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Publication numberUS6810949 B1
Publication typeGrant
Application numberUS 09/958,090
PCT numberPCT/EP2000/001966
Publication dateNov 2, 2004
Filing dateMar 7, 2000
Priority dateApr 6, 1999
Fee statusLapsed
Also published asDE19915389A1, EP1166025A1, EP1166025B1, WO2000060298A1
Publication number09958090, 958090, PCT/2000/1966, PCT/EP/0/001966, PCT/EP/0/01966, PCT/EP/2000/001966, PCT/EP/2000/01966, PCT/EP0/001966, PCT/EP0/01966, PCT/EP0001966, PCT/EP001966, PCT/EP2000/001966, PCT/EP2000/01966, PCT/EP2000001966, PCT/EP200001966, US 6810949 B1, US 6810949B1, US-B1-6810949, US6810949 B1, US6810949B1
InventorsKarl-Heinz Staffa, Hans-Joachim Krauss, Hagen Mittelstrass, Christoph Walter, Bernd Dienhart, Jochen Schumm
Original AssigneeBehr Gmbh & Co.
Export CitationBiBTeX, EndNote, RefMan
External Links: USPTO, USPTO Assignment, Espacenet
Multiblock heat-transfer system
US 6810949 B1
Abstract
A multiblock heat-transfer system including a first heat-transfer unit and at least a second heat transfer unit mounted onto the first heat-transfer unit. The first heat transfer unit contains a first heat-transfer tubular block with at least a first collecting chamber at the side. The second heat-transfer unit contains a second heat-transfer tubular block with at least a second collecting chamber at the side. The first and second collecting chamber each consist of their own collecting pipe, and both collecting pipes are inserted into each other at their front faces and are connected in a fluid-tight manner. In the pipe connection area, the external diameter of one of the collecting pipes approximately matches the internal diameter of the other collecting pipe, and a transverse partition is provided for separating the two collecting chambers.
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Claims(9)
What is claimed is:
1. A multi-block heat exchanger having
a first heat exchanger unit which contains a first heat exchanger block of pipes having at least one first lateral collecting chamber, and
at least one second heat exchanger unit which is attached to the first heat exchanger unit and contains a second heat exchanger block of pipes having at least one second lateral collecting chamber,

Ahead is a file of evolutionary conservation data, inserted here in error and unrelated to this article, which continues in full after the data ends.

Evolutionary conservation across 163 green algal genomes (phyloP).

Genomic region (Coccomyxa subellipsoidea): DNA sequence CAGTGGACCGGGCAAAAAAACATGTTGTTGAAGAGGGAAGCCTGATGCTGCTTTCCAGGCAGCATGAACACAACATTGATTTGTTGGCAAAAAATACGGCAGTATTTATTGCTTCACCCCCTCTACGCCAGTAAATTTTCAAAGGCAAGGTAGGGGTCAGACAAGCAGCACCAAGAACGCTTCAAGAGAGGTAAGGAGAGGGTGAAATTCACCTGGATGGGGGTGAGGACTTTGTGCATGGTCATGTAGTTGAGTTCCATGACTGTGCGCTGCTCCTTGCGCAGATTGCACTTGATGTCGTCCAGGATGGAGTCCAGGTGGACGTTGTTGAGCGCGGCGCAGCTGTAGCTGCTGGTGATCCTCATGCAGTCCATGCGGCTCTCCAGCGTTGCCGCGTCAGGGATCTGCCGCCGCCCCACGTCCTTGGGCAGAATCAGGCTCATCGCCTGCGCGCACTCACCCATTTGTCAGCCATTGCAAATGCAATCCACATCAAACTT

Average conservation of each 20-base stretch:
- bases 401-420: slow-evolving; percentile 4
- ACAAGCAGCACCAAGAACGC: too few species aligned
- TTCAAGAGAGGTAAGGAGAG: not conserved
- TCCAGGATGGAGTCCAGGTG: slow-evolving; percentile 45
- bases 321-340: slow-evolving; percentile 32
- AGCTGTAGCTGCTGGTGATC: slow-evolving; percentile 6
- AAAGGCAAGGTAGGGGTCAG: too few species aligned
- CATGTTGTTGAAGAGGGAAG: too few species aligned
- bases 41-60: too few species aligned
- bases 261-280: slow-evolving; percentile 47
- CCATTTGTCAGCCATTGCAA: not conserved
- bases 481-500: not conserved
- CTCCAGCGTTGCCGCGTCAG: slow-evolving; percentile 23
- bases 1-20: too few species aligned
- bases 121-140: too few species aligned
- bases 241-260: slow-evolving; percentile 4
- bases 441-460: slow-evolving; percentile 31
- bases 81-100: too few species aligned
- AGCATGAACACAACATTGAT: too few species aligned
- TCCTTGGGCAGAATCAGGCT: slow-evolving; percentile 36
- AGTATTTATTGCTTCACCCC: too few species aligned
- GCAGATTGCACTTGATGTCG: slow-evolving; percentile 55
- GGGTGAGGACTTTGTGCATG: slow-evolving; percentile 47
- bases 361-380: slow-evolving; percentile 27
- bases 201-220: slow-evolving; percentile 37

characterized in that
the first and the second collecting chambers are formed by a dedicated collecting pipe in each case, and
the two collecting pipes are fitted one into the other on their end sides and are connected in a fluid-tight manner, the outer cross section of the one collecting pipe in this pipe-connecting region essentially corresponding to the inner cross section of the other collecting pipe and a transverse partition being provided in order to separate the two collecting chambers.
2. The multi-block heat exchanger as claimed in claim 1, further characterized in that the outer collecting pipe in the pipe-connecting region tapers from a larger central-region cross section to an, in contrast, smaller connecting-region cross section and is manufactured by a drawing-in, hammering or expansion process or as an extruded part.
3. The multi-block heat exchanger as claimed in claim 1, further characterized in that in the pipe-connecting region the outer collecting pipe is solder-plated on its inside or the inner collecting pipe is solder-plated on its outside.
4. The multi-block heat exchanger as claimed in claim 1, further characterized in that the two blocks of pipes are arranged lying next to each other in the vertical direction of the blocks, there being at least two heat-conducting ribs and/or an air gap and/or a thermally insulating block-closing wall between the two heat exchanger pipes which are closest together of the one block of pipes and the other block of pipes.
5. The multi-block heat exchanger as claimed in claim 1, further characterized in that